By Jamie Etheridge

Francesco is a happy, smiling preschooler doted on by his parents. He is also a child with autism. Diagnosed last year, his parents struggled to find affordable and accessible support for him in Kuwait, and so traveled to India during the February national holidays to seek help. They had enrolled Francesco in autism, occupation and speech therapy in Mumbai.

Francesco with his father. - Photo courtesy Francesca Rodz

Then the global pandemic upended everything. Many people around the globe were separated due to lockdowns, closures of borders and shelter-in-place orders. But for parents with small children, the separations are especially heartrending and difficult.

“We were on holiday in Mumbai when we got the message that we needed to enter Kuwait before March 7 or else would be required to produce a negative COVID test certificate,” explained his mom, Francesca Rodz. Since the certificate was impossible to obtain in India, she and her husband rushed back to Kuwait, where the Indian-Italian couple lives and works.

They decided to leave Francesco in India with Francesca’s elderly mother temporarily. That way he could continue the therapies and Francesca would return to retrieve him after the crisis subsided. But the closure of Kuwait’s and India’s airports meant that they could not return to their son nor bring him back to Kuwait. He has difficulty communicating and can’t sit still long enough to talk on the telephone or via WhatsApp.

This is a nightmare for his parents, who have now been separated from their child for nearly three months due to the lockdown in Kuwait. “I didn’t think it would be so long,” his mother said. “I just want to see my child again.”

Thousands of expatriates have suffered lengthy separations from family or were locked outside the country completely when the government closed the airport on May 13. In late May, news reports suggested that the airport was being readied for reopening and that commercial flights might restart by mid-June. But Kuwait’s civil aviation directorate refuted the timeline, noting that while the airport would be ready, the decision for reopening lies with the government.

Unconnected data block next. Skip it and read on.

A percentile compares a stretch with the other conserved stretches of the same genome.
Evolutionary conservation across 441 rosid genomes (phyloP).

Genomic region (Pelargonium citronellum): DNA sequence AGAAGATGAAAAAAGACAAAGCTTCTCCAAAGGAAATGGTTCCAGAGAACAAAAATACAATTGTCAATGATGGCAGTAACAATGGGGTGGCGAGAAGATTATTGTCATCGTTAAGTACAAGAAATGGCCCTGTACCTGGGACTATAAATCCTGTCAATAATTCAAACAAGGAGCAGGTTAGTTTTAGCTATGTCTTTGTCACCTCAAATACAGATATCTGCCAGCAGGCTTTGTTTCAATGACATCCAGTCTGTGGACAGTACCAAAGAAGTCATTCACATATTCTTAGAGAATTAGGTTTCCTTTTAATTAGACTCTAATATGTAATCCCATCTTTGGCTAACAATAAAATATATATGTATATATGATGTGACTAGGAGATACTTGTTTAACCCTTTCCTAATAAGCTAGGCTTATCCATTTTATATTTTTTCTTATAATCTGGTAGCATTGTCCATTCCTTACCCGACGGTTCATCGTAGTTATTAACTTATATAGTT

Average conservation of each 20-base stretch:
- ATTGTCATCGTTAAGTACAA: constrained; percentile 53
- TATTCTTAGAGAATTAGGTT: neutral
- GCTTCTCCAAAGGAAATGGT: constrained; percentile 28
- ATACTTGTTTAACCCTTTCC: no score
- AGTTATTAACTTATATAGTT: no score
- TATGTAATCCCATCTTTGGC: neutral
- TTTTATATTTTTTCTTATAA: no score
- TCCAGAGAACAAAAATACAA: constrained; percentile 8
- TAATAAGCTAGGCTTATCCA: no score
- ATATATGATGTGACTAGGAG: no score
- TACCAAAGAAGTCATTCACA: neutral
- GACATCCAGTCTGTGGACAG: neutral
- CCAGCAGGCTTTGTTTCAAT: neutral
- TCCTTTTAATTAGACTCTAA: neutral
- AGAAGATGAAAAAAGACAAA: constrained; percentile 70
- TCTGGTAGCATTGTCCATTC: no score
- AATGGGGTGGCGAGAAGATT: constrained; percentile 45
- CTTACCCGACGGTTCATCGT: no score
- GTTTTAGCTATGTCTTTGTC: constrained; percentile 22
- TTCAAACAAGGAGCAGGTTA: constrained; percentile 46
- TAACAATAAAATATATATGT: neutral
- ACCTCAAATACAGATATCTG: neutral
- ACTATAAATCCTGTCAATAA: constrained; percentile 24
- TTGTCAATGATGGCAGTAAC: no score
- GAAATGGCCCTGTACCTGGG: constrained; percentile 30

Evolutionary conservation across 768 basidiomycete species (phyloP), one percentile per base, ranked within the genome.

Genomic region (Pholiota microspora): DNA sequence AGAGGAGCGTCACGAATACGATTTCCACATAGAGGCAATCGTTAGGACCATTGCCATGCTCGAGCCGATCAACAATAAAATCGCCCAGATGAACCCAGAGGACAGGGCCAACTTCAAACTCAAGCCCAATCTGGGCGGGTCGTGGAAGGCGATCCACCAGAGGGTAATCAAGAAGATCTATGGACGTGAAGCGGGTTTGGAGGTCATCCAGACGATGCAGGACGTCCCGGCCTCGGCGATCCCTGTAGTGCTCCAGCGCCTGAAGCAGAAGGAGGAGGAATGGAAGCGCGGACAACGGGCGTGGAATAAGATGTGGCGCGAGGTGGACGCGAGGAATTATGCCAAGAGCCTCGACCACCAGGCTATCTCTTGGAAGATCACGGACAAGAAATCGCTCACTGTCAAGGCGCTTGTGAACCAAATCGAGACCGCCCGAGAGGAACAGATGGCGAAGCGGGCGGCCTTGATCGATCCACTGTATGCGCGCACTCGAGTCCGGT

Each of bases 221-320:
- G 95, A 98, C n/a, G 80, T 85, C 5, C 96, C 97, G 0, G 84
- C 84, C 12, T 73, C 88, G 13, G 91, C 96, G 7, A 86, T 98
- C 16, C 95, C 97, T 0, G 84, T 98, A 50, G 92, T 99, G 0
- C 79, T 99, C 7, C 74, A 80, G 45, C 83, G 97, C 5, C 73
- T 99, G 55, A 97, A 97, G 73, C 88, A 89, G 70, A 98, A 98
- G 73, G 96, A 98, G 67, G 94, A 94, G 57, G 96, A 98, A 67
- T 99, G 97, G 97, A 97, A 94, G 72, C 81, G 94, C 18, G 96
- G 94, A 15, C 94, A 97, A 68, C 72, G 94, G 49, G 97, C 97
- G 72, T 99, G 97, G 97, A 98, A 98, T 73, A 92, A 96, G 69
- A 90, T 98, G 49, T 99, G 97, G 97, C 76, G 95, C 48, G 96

So far no date for the reopening, for allowing legal residents to return to Kuwait, has been announced.

According to research published by the global children’s welfare agency Save the Children, feelings of helplessness, loneliness and fear along with lack of outdoor time, no school or separation from caregivers are common during epidemics and can contribute to mental health conditions including anxiety and depression.

“While children are resilient, we cannot underestimate the impact the pandemic is having on their mental wellbeing and overall health,” said Marie Dahl, Head of Save the Children’s Mental Health and Psychosocial Support Unit. The impact on children’s health and well-being is only one side of the coin. Parents too feel anxious, stressed, depressed and worried for the children they are separated from.

For Anna Alcantara, the closure has also been heartbreaking. A mom of four children ranging in ages from 4 to 14 years old, Anna hasn’t seen her children in nearly three months. She traveled to the United States on March 8 because her mother was critically ill and passed away shortly after Anna’s arrival. By the time she tried to return to her husband and children, the airport in Kuwait was closed to all foreigners including those with legal residency.

“I have suffered from depression and anxiety from losing my mom and not being able to return to my family in Kuwait. My kids and my husband are also impacted by this unexpected long separation,” Anna told Kuwait Times via email from the US, where she is still waiting.

Others have been locked out completely. Audrey Gomez d’Cruz is a mom whose children are stuck in Kuwait without her. She and her husband had traveled to India for a funeral. They flew back via Sharjah, UAE with flights booked on March 7, and have been stuck there ever since. Audrey’s elderly father, who has heart trouble, struggles to care for her three children here in Kuwait.

Like the thousands of other residents whose lives have been upended, Audrey and her husband have reached out to Kuwait government authorities for help in returning to their children and their home in Kuwait. So far they have received no positive responses. Kuwait’s Ministry of Foreign Affairs did not respond to a request for comment.

The full curfew in Kuwait is scheduled to end on May 30 and there is hope that life will return to something close to normal as businesses and the government reopen. But until now, there is no announcement regarding commercial flights into the country and allowing expatriates with legal residency in Kuwait to return.

The pandemic has thrown the entire world, the entire global economy, into turmoil, and the effects may last long into the future. But the toll it has taken on children and especially those separated from their parents may be the most far-reaching of all.